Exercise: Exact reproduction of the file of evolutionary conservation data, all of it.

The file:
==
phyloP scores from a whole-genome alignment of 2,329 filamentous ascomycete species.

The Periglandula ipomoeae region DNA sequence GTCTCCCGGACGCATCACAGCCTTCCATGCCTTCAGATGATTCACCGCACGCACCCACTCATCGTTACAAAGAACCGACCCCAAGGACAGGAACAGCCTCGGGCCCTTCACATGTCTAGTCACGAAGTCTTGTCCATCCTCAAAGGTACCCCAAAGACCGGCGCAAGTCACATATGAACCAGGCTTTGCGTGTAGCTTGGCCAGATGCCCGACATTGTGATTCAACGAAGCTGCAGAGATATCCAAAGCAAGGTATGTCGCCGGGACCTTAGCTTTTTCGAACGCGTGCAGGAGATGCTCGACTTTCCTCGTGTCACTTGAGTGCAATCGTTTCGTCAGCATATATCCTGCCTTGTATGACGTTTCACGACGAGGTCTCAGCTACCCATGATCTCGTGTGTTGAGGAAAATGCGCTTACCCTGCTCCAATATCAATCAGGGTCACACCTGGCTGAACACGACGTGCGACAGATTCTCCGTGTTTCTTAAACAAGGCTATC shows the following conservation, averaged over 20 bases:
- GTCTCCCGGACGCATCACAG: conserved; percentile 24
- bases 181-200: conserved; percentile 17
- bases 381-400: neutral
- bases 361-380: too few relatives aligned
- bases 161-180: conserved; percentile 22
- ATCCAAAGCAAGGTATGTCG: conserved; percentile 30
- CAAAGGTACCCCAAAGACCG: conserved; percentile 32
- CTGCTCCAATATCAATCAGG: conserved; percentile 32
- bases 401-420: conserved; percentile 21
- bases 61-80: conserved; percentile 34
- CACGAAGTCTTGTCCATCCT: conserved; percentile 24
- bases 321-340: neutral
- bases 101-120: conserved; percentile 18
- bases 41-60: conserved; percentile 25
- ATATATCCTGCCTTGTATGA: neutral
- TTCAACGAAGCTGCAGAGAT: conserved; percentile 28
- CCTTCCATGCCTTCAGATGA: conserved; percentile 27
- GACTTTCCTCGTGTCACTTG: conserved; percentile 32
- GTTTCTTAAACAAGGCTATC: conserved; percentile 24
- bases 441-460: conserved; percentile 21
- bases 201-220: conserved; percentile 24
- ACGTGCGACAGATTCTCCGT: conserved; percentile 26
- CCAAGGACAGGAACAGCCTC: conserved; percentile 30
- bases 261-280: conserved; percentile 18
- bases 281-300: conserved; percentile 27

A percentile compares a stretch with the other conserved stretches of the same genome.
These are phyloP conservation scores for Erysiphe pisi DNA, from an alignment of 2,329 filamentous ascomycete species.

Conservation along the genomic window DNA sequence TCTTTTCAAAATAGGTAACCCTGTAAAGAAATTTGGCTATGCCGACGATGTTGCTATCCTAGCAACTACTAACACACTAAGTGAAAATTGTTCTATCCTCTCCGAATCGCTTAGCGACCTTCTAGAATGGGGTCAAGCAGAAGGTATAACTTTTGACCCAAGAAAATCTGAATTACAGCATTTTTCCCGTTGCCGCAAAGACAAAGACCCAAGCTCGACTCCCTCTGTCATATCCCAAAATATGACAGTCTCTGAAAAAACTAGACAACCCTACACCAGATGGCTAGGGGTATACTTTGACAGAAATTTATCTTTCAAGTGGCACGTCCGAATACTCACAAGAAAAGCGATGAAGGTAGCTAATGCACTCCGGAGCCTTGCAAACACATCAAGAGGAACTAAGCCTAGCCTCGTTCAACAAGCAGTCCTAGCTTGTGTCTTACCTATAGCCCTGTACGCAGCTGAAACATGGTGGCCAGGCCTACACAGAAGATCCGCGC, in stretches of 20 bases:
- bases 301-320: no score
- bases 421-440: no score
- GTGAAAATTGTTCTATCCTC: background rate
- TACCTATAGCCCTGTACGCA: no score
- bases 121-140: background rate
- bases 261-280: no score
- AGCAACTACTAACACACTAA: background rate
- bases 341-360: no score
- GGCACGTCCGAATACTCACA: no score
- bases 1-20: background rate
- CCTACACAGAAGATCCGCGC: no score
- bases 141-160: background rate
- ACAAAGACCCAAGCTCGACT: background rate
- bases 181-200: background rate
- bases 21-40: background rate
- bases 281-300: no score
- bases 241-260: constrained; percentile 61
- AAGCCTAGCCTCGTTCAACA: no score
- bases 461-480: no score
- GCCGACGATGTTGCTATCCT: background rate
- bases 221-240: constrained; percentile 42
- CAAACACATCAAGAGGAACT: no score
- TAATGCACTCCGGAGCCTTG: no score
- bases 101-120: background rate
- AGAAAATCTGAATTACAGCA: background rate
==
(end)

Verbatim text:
phyloP scores from a whole-genome alignment of 2,329 filamentous ascomycete species.

The Periglandula ipomoeae region DNA sequence GTCTCCCGGACGCATCACAGCCTTCCATGCCTTCAGATGATTCACCGCACGCACCCACTCATCGTTACAAAGAACCGACCCCAAGGACAGGAACAGCCTCGGGCCCTTCACATGTCTAGTCACGAAGTCTTGTCCATCCTCAAAGGTACCCCAAAGACCGGCGCAAGTCACATATGAACCAGGCTTTGCGTGTAGCTTGGCCAGATGCCCGACATTGTGATTCAACGAAGCTGCAGAGATATCCAAAGCAAGGTATGTCGCCGGGACCTTAGCTTTTTCGAACGCGTGCAGGAGATGCTCGACTTTCCTCGTGTCACTTGAGTGCAATCGTTTCGTCAGCATATATCCTGCCTTGTATGACGTTTCACGACGAGGTCTCAGCTACCCATGATCTCGTGTGTTGAGGAAAATGCGCTTACCCTGCTCCAATATCAATCAGGGTCACACCTGGCTGAACACGACGTGCGACAGATTCTCCGTGTTTCTTAAACAAGGCTATC shows the following conservation, averaged over 20 bases:
- GTCTCCCGGACGCATCACAG: conserved; percentile 24
- bases 181-200: conserved; percentile 17
- bases 381-400: neutral
- bases 361-380: too few relatives aligned
- bases 161-180: conserved; percentile 22
- ATCCAAAGCAAGGTATGTCG: conserved; percentile 30
- CAAAGGTACCCCAAAGACCG: conserved; percentile 32
- CTGCTCCAATATCAATCAGG: conserved; percentile 32
- bases 401-420: conserved; percentile 21
- bases 61-80: conserved; percentile 34
- CACGAAGTCTTGTCCATCCT: conserved; percentile 24
- bases 321-340: neutral
- bases 101-120: conserved; percentile 18
- bases 41-60: conserved; percentile 25
- ATATATCCTGCCTTGTATGA: neutral
- TTCAACGAAGCTGCAGAGAT: conserved; percentile 28
- CCTTCCATGCCTTCAGATGA: conserved; percentile 27
- GACTTTCCTCGTGTCACTTG: conserved; percentile 32
- GTTTCTTAAACAAGGCTATC: conserved; percentile 24
- bases 441-460: conserved; percentile 21
- bases 201-220: conserved; percentile 24
- ACGTGCGACAGATTCTCCGT: conserved; percentile 26
- CCAAGGACAGGAACAGCCTC: conserved; percentile 30
- bases 261-280: conserved; percentile 18
- bases 281-300: conserved; percentile 27

A percentile compares a stretch with the other conserved stretches of the same genome.
These are phyloP conservation scores for Erysiphe pisi DNA, from an alignment of 2,329 filamentous ascomycete species.

Conservation along the genomic window DNA sequence TCTTTTCAAAATAGGTAACCCTGTAAAGAAATTTGGCTATGCCGACGATGTTGCTATCCTAGCAACTACTAACACACTAAGTGAAAATTGTTCTATCCTCTCCGAATCGCTTAGCGACCTTCTAGAATGGGGTCAAGCAGAAGGTATAACTTTTGACCCAAGAAAATCTGAATTACAGCATTTTTCCCGTTGCCGCAAAGACAAAGACCCAAGCTCGACTCCCTCTGTCATATCCCAAAATATGACAGTCTCTGAAAAAACTAGACAACCCTACACCAGATGGCTAGGGGTATACTTTGACAGAAATTTATCTTTCAAGTGGCACGTCCGAATACTCACAAGAAAAGCGATGAAGGTAGCTAATGCACTCCGGAGCCTTGCAAACACATCAAGAGGAACTAAGCCTAGCCTCGTTCAACAAGCAGTCCTAGCTTGTGTCTTACCTATAGCCCTGTACGCAGCTGAAACATGGTGGCCAGGCCTACACAGAAGATCCGCGC, in stretches of 20 bases:
- bases 301-320: no score
- bases 421-440: no score
- GTGAAAATTGTTCTATCCTC: background rate
- TACCTATAGCCCTGTACGCA: no score
- bases 121-140: background rate
- bases 261-280: no score
- AGCAACTACTAACACACTAA: background rate
- bases 341-360: no score
- GGCACGTCCGAATACTCACA: no score
- bases 1-20: background rate
- CCTACACAGAAGATCCGCGC: no score
- bases 141-160: background rate
- ACAAAGACCCAAGCTCGACT: background rate
- bases 181-200: background rate
- bases 21-40: background rate
- bases 281-300: no score
- bases 241-260: constrained; percentile 61
- AAGCCTAGCCTCGTTCAACA: no score
- bases 461-480: no score
- GCCGACGATGTTGCTATCCT: background rate
- bases 221-240: constrained; percentile 42
- CAAACACATCAAGAGGAACT: no score
- TAATGCACTCCGGAGCCTTG: no score
- bases 101-120: background rate
- AGAAAATCTGAATTACAGCA: background rate